3. LaChelle says:

    My condolences. No one should have to suffer such a loss. Your words are beautifully tragic. I wish I had comfort to give you. All I can say is I admire your strength and you have a beautiful way with words.

  4. Beth says:

    I’m glad to know such a talented writer, Damyanti. Your words pour off the page and leave me breathless. …and I do think you have a beautiful voice! No kidding. <3

  5. The sadness is so strong in the story….and so true that it is a solo burden to bear. The missed chances, the maybe and the miscarried ones are all a woman’s fault and problem.
    Where he says, you are talking to a shrink, and I could go with you…..as doing her a favor – sad but true…..

  6. nabanita says:

    So sad and tragic..somehow it’s assumed to be the woman’s fault and even we assume it is our fault… But it shouldn’t be like this…

  7. Wow, Damyanti….this story will haunt me for days…..

  8. I love this piece by Damyanti. Literature is a conversation between authors in the minds of their readers, and reading this is like Damyanti and Charlotte Gilman are having tea together in my mind. It’s evocative in my mind of Charlotte Gilman’s “The Yellow Wallpaper,” another tale of a woman “not taken seriously” despite a crippling mental illness that is largely imposed upon her by the patriarchal attitudes of her culture.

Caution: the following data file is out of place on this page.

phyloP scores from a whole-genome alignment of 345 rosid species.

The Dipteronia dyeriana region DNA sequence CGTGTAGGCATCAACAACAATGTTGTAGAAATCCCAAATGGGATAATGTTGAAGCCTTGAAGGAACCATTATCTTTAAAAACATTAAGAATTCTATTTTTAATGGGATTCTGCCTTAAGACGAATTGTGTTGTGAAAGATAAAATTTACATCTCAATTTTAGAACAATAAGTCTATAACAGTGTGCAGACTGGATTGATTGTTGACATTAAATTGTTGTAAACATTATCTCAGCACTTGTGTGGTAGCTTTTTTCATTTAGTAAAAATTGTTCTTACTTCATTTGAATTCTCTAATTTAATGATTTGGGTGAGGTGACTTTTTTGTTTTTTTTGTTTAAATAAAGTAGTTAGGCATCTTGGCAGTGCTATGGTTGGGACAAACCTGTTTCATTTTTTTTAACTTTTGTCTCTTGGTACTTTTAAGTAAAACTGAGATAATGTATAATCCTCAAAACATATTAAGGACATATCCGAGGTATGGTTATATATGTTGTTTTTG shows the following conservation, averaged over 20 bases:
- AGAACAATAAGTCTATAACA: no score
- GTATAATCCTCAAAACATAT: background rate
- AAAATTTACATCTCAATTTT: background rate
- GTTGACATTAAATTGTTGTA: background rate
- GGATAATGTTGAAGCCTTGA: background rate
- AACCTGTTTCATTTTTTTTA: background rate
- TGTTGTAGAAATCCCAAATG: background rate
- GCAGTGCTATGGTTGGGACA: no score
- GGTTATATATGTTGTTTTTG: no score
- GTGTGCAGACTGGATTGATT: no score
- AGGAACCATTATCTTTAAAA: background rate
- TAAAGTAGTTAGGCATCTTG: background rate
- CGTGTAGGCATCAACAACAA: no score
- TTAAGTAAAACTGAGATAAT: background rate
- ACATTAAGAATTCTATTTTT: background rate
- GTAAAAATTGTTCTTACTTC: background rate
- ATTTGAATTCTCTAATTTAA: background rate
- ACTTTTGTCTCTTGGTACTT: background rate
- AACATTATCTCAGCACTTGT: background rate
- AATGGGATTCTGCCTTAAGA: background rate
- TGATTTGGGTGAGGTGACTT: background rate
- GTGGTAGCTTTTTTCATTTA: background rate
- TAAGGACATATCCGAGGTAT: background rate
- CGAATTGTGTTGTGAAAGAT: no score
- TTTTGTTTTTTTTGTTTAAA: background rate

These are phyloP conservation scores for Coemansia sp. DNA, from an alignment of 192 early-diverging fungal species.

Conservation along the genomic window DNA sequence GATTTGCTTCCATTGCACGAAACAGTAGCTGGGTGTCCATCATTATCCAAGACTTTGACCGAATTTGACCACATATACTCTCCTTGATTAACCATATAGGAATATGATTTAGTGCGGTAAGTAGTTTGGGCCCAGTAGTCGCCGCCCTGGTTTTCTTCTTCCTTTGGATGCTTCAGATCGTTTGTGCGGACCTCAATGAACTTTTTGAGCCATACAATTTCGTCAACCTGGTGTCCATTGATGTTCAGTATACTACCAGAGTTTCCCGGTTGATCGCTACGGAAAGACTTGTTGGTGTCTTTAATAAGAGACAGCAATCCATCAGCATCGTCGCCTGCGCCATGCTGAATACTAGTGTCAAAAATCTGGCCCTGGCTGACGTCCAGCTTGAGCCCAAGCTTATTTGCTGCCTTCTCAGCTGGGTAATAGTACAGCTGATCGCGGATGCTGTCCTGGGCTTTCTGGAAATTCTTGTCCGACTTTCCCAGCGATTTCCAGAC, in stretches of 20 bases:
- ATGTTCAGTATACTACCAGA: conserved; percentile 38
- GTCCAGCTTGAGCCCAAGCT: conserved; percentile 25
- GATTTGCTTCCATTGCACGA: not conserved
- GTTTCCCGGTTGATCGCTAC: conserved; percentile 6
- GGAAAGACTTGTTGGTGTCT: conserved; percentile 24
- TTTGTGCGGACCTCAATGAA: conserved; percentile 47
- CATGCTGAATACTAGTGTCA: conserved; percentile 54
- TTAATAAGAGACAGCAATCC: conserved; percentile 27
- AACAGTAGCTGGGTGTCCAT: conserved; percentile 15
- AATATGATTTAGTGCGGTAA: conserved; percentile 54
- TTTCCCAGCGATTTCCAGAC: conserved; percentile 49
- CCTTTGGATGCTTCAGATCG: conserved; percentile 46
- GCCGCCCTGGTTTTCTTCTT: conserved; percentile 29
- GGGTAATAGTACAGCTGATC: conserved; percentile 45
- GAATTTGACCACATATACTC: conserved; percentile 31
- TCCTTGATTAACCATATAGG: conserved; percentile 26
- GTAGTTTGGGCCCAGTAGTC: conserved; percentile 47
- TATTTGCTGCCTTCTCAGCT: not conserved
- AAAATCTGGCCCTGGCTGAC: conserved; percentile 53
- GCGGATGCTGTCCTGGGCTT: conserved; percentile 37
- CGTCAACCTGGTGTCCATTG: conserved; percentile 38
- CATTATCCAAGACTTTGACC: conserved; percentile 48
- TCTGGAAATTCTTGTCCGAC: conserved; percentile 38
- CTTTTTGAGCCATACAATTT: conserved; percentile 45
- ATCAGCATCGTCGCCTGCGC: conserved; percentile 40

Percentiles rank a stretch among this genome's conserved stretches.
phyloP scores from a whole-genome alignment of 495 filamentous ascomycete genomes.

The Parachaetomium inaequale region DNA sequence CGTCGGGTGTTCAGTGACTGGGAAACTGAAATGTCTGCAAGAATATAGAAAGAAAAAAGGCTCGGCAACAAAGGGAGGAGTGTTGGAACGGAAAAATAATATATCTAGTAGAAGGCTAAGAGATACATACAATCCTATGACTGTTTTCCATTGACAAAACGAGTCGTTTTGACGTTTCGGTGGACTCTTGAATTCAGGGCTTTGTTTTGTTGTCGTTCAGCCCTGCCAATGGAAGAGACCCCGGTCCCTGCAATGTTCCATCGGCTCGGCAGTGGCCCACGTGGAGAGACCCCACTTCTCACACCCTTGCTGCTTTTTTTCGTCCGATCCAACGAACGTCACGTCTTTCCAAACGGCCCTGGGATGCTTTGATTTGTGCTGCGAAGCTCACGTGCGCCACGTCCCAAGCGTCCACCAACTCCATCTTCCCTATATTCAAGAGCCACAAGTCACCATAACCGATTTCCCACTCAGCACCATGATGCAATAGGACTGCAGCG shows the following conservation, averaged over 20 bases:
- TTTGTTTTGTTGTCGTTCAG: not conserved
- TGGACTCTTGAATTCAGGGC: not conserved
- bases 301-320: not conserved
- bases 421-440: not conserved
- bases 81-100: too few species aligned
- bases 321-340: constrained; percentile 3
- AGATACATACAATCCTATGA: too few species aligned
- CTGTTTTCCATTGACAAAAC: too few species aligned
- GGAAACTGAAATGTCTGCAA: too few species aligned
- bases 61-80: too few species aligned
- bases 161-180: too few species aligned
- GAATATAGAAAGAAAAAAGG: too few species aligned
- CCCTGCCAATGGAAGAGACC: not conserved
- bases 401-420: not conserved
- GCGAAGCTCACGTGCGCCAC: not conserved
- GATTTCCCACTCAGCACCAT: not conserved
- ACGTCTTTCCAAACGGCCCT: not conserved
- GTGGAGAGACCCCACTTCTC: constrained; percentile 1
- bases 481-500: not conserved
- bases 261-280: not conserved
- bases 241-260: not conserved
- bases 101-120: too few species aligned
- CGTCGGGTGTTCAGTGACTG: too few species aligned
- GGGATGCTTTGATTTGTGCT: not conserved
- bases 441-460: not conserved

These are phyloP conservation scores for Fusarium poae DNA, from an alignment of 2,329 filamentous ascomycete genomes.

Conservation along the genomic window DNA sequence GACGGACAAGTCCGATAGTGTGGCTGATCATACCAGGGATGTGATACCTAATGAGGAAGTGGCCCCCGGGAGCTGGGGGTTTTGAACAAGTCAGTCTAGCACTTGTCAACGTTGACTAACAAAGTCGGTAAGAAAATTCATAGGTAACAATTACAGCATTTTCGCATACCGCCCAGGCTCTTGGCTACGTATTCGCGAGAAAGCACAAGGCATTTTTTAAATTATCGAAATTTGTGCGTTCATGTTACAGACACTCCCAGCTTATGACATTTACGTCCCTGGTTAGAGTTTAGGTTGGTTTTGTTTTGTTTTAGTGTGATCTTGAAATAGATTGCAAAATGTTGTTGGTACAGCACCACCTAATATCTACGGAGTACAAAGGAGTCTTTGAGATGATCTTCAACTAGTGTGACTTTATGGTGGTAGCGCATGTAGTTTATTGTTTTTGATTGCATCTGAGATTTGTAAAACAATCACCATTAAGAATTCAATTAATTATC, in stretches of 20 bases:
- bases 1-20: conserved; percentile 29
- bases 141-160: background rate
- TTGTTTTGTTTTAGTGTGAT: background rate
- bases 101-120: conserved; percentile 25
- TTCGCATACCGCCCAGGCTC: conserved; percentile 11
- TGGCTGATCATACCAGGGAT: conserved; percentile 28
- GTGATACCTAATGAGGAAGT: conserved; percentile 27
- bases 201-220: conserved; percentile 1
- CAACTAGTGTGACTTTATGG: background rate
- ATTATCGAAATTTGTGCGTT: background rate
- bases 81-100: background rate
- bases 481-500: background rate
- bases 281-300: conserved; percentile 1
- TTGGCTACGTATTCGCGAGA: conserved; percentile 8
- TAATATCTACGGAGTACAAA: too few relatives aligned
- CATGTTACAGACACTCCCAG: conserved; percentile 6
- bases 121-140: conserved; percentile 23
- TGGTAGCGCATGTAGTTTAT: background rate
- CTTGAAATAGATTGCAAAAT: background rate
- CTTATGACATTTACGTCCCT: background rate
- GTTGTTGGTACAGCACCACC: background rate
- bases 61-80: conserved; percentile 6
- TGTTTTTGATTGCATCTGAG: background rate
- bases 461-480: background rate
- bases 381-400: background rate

In this case, the mental illness is occasioned by the trauma of miscarriage through which Mia suffers, and that illness is exacerbated by the indifference of a husband who has clearly weighed and measured her “as a woman” and found her wanting (according to his own patriarchal definition of womanhood’s value). Her protest, “You’re not listening,” is met with coldness, “We’re paying a professional to listen to you.”

    I also love the suspense, the rising tension. There are hints and allegations in the text of the transposition of the bear and the husband. Is the bear nothing more than a delusion, a figment of her traumatized mind, or is the bear a mental construction hiding the “real” bear, the true threat, her own husband? Did the husband have something to do with the miscarriage? Was it abuse that brought Mia to catastrophe at the bottom of the stairs?

    Such an elegantly told story. Damyanti is definitely a writer to be watching as her career continues to mature.

  9. judith says:

    i almost didnt read the story. Because, the content being rather disturbing yet elusive for me who has never been pregnant. I suspect, I would take this tragic experience even in worse ways. pangs of motherhood, almost seems beyond control of mind and reasoning and could drive one mad. the bear reminds me of my motherly companionship with my several pet cats and its the closest i’ve felt to motherhood. so i kinda find the bear reassuring, cuddly, furry, animal, un-contrived in its symbolism for me.